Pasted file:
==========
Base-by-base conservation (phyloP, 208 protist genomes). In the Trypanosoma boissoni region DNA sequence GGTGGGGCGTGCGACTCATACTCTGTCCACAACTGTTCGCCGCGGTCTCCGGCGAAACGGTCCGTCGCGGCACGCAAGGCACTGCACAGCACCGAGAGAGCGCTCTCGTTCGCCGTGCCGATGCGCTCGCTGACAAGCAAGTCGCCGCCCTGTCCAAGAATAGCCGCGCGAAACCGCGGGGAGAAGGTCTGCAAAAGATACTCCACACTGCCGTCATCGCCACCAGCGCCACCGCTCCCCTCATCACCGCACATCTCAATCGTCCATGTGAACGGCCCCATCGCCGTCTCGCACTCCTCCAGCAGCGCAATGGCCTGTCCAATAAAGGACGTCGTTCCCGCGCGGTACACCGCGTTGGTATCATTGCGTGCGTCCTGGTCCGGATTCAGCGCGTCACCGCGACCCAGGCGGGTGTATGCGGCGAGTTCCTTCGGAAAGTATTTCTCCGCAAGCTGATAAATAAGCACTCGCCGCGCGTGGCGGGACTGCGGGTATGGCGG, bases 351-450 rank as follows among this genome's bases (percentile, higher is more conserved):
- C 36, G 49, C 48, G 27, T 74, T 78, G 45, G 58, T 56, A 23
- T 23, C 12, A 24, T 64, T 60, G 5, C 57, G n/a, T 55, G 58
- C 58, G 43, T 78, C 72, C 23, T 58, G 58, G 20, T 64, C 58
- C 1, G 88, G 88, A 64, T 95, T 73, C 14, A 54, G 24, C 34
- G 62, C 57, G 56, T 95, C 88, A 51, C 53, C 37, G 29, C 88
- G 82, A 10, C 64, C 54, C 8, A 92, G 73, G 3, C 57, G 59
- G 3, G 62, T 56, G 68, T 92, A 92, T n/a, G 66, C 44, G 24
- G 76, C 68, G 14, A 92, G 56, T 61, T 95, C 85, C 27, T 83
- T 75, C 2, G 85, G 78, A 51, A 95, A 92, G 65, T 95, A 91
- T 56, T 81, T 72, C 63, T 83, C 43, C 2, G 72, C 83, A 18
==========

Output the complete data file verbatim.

Base-by-base conservation (phyloP, 208 protist genomes). In the Trypanosoma boissoni region DNA sequence GGTGGGGCGTGCGACTCATACTCTGTCCACAACTGTTCGCCGCGGTCTCCGGCGAAACGGTCCGTCGCGGCACGCAAGGCACTGCACAGCACCGAGAGAGCGCTCTCGTTCGCCGTGCCGATGCGCTCGCTGACAAGCAAGTCGCCGCCCTGTCCAAGAATAGCCGCGCGAAACCGCGGGGAGAAGGTCTGCAAAAGATACTCCACACTGCCGTCATCGCCACCAGCGCCACCGCTCCCCTCATCACCGCACATCTCAATCGTCCATGTGAACGGCCCCATCGCCGTCTCGCACTCCTCCAGCAGCGCAATGGCCTGTCCAATAAAGGACGTCGTTCCCGCGCGGTACACCGCGTTGGTATCATTGCGTGCGTCCTGGTCCGGATTCAGCGCGTCACCGCGACCCAGGCGGGTGTATGCGGCGAGTTCCTTCGGAAAGTATTTCTCCGCAAGCTGATAAATAAGCACTCGCCGCGCGTGGCGGGACTGCGGGTATGGCGG, bases 351-450 rank as follows among this genome's bases (percentile, higher is more conserved):
- C 36, G 49, C 48, G 27, T 74, T 78, G 45, G 58, T 56, A 23
- T 23, C 12, A 24, T 64, T 60, G 5, C 57, G n/a, T 55, G 58
- C 58, G 43, T 78, C 72, C 23, T 58, G 58, G 20, T 64, C 58
- C 1, G 88, G 88, A 64, T 95, T 73, C 14, A 54, G 24, C 34
- G 62, C 57, G 56, T 95, C 88, A 51, C 53, C 37, G 29, C 88
- G 82, A 10, C 64, C 54, C 8, A 92, G 73, G 3, C 57, G 59
- G 3, G 62, T 56, G 68, T 92, A 92, T n/a, G 66, C 44, G 24
- G 76, C 68, G 14, A 92, G 56, T 61, T 95, C 85, C 27, T 83
- T 75, C 2, G 85, G 78, A 51, A 95, A 92, G 65, T 95, A 91
- T 56, T 81, T 72, C 63, T 83, C 43, C 2, G 72, C 83, A 18